I decided to enter this less than 3 weeks before the event, after I had returned from doing the Jerusalem Half. And I was doing it for a similar reason, to accompany Jon, my son-in-law, in his quest to join to 100 Club; this was to be his 68th marathon. As in Jerusalem, again it seemed ‘sensible’ that as I was going to be there I might as well run myself. An extra incentive was provided by the fact that I had missed the 2 hour mark in Jerusalem; I claim it was because of the extreme hilly nature of the course, so I wanted to
rectify prove that. I pictured a pleasant run on a warm early Spring morning over a flat course. The later was dispelled somewhat on the way over when Jon said the previous weekend, while he was in Rome completing the marathon, number 67, he had met a fellow runner from Marseille who described the course as somewhat undulating. The idea of a ‘warm early spring morning’ had also started to recede with the weather forecast suggesting the possibility of some showers. Oh how that was wrong, little did I know how some aspects of my Riddlesdown Parkruns over the past couple of months would be revisited.
Our hotel, up market compared to the prison-cell-type-accommodation-with-visions-of-trainspotting that we had in Jerusalem, was only a couple of minutes walk from the start. We were a little surprised when we made our way back to the hotel at about 9.00pm on Saturday that there were no signs of the start needed for 6000 runners. Even at 7.00am on Sunday morning, when I was out walking to loosen up, they were only just starting to put things together (for an 8.00am start). Some runners were starting to arrive, huddling in doorways, yes because it was raining. And it didn’t stop during the rest of our stay, just like a typical Saturday at Riddlesdown. Rather than using the bag drop we left the hotel wrapped in plastic and made out way to the start, arriving with 10 minutes to spare and slotting into our respective pens. Well there weren’t really any pens, just a matter of looking for pacers that might be approximately suitable. Both the Half and the Full marathon were starting at the same time from the same place, Jon of course way ahead of me in his positioning. I ended up nearer the 2.15 flag. I discarded my covering just before 8.00, but it seemed an age before we started, and then quite some time before I reached the start line…this was to be a point of contention later.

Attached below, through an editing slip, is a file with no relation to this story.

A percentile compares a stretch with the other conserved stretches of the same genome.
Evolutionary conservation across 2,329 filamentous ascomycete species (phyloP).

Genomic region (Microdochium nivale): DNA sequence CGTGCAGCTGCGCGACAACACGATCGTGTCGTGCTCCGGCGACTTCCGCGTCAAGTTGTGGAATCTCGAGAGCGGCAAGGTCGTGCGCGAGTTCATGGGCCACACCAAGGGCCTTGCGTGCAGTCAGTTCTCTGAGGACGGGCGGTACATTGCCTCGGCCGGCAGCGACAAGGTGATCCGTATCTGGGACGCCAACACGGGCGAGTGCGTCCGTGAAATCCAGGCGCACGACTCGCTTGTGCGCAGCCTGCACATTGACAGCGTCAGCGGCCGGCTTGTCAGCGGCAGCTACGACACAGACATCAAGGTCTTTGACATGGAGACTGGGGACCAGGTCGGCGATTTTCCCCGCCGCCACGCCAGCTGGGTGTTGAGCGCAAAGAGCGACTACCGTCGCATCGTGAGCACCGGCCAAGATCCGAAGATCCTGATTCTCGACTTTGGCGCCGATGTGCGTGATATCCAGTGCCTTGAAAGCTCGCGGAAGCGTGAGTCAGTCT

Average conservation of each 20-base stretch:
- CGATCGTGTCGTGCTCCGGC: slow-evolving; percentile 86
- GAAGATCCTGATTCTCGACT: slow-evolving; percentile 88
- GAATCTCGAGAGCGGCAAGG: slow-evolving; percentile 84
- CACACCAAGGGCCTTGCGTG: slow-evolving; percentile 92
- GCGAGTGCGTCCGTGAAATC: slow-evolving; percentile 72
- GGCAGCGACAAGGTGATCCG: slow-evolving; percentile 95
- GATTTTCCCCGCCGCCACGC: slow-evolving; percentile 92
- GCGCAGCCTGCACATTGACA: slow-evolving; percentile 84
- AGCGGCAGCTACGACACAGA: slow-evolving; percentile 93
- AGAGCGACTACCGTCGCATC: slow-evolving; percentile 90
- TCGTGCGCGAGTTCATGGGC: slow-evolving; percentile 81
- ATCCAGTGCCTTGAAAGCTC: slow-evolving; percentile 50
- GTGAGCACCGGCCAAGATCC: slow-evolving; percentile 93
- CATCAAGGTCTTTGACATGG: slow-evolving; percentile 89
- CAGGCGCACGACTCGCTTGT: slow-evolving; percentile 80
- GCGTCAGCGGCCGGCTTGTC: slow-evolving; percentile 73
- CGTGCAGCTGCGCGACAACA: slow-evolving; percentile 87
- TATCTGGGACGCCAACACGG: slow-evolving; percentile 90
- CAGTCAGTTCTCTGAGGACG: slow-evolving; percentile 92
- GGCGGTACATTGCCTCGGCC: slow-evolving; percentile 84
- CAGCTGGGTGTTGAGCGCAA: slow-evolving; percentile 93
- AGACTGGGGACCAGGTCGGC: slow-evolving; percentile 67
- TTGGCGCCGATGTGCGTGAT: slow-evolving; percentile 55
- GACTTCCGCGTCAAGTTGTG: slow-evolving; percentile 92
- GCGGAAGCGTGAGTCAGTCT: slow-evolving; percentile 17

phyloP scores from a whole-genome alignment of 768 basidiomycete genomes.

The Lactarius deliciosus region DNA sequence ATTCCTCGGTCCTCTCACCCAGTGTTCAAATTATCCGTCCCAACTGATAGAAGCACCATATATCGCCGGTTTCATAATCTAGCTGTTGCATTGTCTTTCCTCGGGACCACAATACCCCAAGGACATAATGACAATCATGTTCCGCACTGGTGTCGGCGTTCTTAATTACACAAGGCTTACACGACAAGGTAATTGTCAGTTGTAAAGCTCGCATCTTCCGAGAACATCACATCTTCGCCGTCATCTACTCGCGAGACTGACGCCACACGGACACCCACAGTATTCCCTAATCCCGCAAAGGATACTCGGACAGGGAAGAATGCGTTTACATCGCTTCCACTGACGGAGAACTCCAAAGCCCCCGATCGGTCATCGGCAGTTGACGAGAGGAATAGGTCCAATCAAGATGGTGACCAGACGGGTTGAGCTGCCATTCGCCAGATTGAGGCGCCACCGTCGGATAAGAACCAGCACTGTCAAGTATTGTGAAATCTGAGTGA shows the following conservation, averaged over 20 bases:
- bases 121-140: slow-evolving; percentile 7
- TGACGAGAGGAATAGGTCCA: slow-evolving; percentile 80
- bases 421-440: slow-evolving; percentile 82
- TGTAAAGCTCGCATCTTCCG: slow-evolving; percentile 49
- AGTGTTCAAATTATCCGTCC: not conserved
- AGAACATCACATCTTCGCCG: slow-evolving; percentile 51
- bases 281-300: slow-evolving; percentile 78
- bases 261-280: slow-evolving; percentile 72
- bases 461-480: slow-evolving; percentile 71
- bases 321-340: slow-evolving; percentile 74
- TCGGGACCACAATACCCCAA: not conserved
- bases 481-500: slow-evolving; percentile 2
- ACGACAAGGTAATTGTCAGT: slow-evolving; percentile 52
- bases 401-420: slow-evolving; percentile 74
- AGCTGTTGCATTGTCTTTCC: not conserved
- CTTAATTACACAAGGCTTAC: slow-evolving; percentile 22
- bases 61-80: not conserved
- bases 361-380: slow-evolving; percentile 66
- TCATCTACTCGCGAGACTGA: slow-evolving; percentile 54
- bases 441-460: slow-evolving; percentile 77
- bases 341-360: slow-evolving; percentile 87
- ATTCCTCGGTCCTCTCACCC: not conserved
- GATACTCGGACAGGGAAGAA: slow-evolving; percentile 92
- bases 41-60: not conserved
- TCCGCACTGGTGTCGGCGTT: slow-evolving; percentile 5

It was crowded, that didn’t matter too much initially, if I have learnt one thing from previous runs it was the importance of a sensible pace during at least the first quarter of the race. However it did prove a problem at about 4k, when it was combined with and one on my complaints, how narrow the course was in places. In one of the narrow section we suddenly slowed to a walk. No obvious reason, but there was a parallel flow in the opposite direction, so I wondered if there was a 180° turn just ahead. We were walking for 60-90s when the reason suddenly became obvious. There was a large puddle stretching across ¾ of the route and no-one was willing to go through it! Other Riddlesdown Parkrun participants would have been incredulous as I was. The surface was very poor in stretches during the first 6k, potholes had to be avoided